Bob Nardelli’s dismissal from Home Depot, for example, was driven by his failure to hear and respond to investors’ concerns — very much the actions of an imperial CEO. These concerns included the erosion of the company’s competitive position against its chief rival, Lowe’s (culminating in Nardelli’s refusal to even publish same-store sales comparisons), and his strategy of expanding into a lower-margin, nonretail business, as well as his refusal to answer shareholder questions. In contrast, Temple-Inland CEO Kenneth Jastrow listened to the concerns and suggestions expressed by Carl Icahn and other investors, and, in response, crafted a transformation plan that breaks the corporation into three focused companies (manufacturing, financial services, and real estate). The restructuring should not only strengthen each of the three businesses, but also create better opportunities for employees. It is already generating higher returns to investors.
Transparency about results is an indispensable element of inclusiveness. Several CEOs have been dismissed in the last four years in the U.S. because of inadequate transparency — with regard to both the board and shareholders — about their compensation. During 2006, the primary compensation transparency issue was backdated stock options, which resulted in the dismissal of 0.7 percent of the CEOs of North American companies, including such long-term successes as William McGuire of UnitedHealth Group and Bruce Karatz of KB Homes.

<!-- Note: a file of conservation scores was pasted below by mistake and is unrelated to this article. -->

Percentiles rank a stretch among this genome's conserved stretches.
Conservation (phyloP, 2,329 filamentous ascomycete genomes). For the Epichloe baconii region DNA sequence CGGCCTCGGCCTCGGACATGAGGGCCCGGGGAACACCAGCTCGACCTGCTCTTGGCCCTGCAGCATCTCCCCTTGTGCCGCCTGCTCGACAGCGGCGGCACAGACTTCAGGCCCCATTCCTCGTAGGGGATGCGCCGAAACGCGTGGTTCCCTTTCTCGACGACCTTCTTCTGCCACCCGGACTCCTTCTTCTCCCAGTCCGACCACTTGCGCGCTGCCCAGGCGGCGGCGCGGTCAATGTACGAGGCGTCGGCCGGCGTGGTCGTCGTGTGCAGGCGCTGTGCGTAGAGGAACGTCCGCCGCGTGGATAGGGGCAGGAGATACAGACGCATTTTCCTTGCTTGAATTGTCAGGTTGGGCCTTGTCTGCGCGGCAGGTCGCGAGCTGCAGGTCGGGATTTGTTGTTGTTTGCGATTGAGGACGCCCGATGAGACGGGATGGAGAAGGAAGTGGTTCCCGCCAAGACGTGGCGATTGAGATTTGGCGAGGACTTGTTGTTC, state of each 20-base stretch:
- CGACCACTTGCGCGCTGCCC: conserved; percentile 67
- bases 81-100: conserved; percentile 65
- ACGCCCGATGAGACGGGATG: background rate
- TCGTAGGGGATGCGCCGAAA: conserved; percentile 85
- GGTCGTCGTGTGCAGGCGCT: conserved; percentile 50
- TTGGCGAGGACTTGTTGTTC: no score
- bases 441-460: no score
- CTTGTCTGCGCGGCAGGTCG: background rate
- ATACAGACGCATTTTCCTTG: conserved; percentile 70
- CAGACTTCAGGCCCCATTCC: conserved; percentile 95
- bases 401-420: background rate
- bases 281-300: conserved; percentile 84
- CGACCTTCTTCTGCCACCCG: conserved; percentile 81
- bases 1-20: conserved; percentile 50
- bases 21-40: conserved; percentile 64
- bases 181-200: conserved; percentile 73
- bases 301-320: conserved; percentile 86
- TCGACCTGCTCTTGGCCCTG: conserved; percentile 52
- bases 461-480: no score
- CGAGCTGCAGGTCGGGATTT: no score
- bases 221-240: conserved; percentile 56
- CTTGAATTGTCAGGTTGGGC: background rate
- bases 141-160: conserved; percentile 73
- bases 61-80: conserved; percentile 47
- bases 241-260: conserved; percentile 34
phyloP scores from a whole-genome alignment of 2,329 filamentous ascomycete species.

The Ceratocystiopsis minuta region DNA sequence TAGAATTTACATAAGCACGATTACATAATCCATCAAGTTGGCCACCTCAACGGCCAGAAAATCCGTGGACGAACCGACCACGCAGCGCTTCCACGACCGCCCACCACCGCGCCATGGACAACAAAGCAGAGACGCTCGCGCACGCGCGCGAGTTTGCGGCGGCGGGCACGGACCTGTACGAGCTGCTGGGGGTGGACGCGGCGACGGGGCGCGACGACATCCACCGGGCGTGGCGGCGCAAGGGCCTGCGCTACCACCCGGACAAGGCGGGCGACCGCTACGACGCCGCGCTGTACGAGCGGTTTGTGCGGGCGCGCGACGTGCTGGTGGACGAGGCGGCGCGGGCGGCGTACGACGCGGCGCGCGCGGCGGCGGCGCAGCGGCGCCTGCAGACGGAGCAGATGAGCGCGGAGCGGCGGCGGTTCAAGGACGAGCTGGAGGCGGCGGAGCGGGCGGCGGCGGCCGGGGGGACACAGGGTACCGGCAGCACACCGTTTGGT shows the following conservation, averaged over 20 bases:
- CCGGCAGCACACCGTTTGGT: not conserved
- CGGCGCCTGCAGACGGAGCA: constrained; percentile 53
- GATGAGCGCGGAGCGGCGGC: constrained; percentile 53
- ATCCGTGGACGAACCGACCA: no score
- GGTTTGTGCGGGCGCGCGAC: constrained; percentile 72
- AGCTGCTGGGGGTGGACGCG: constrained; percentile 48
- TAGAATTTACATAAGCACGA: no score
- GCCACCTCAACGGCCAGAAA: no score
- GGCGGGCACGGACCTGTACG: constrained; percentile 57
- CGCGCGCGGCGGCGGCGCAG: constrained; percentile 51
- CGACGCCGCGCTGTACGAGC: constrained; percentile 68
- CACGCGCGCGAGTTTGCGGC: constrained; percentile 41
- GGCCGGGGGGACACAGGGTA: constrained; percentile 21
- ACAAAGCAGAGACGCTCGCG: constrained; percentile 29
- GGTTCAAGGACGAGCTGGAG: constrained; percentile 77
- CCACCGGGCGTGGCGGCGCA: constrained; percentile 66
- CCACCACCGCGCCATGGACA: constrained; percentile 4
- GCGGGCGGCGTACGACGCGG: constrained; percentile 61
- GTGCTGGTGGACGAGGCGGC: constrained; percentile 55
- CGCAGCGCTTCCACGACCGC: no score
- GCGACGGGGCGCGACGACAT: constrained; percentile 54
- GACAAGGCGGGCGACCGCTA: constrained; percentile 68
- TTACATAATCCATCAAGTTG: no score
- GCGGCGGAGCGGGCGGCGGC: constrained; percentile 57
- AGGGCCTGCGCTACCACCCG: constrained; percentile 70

Inclusiveness is valuable only if a CEO can effectively mobilize his or her company to identify and seize the best opportunities wherever they appear. Inclusive CEOs recognize their own strong points and limitations, and then surround themselves with a highly qualified management team and with trusted advisors whose skills round out their own. Opportunities can present themselves as operational improvements, new technologies, sales or marketing improvements, major transactions, cost reductions, and prospects for growth — and no CEO is equally effective in all these areas. Restricting themselves to actions in their comfort zone means that CEOs will remain effective only as long as the best opportunities fall there.
Including board members in the development of strategy — not merely asking them to approve a strategy developed by management — is the best way to gain the board’s confidence and buy-in. It’s an effort well worth making: Board backing is invaluable to CEOs who may face investor challenges while waiting to see if a new strategy will pay off. GM’s Rick Wagoner, for example, benefited from such support when Kirk Kerkorian and Jerry York challenged the pace of GM’s transformation. But CEOs need to understand that such support can come only after meaningful debate among board members who may have different perspectives on the facts and different judgments. Conflict in these moments will be increasingly common; inclusive CEOs will welcome the debate.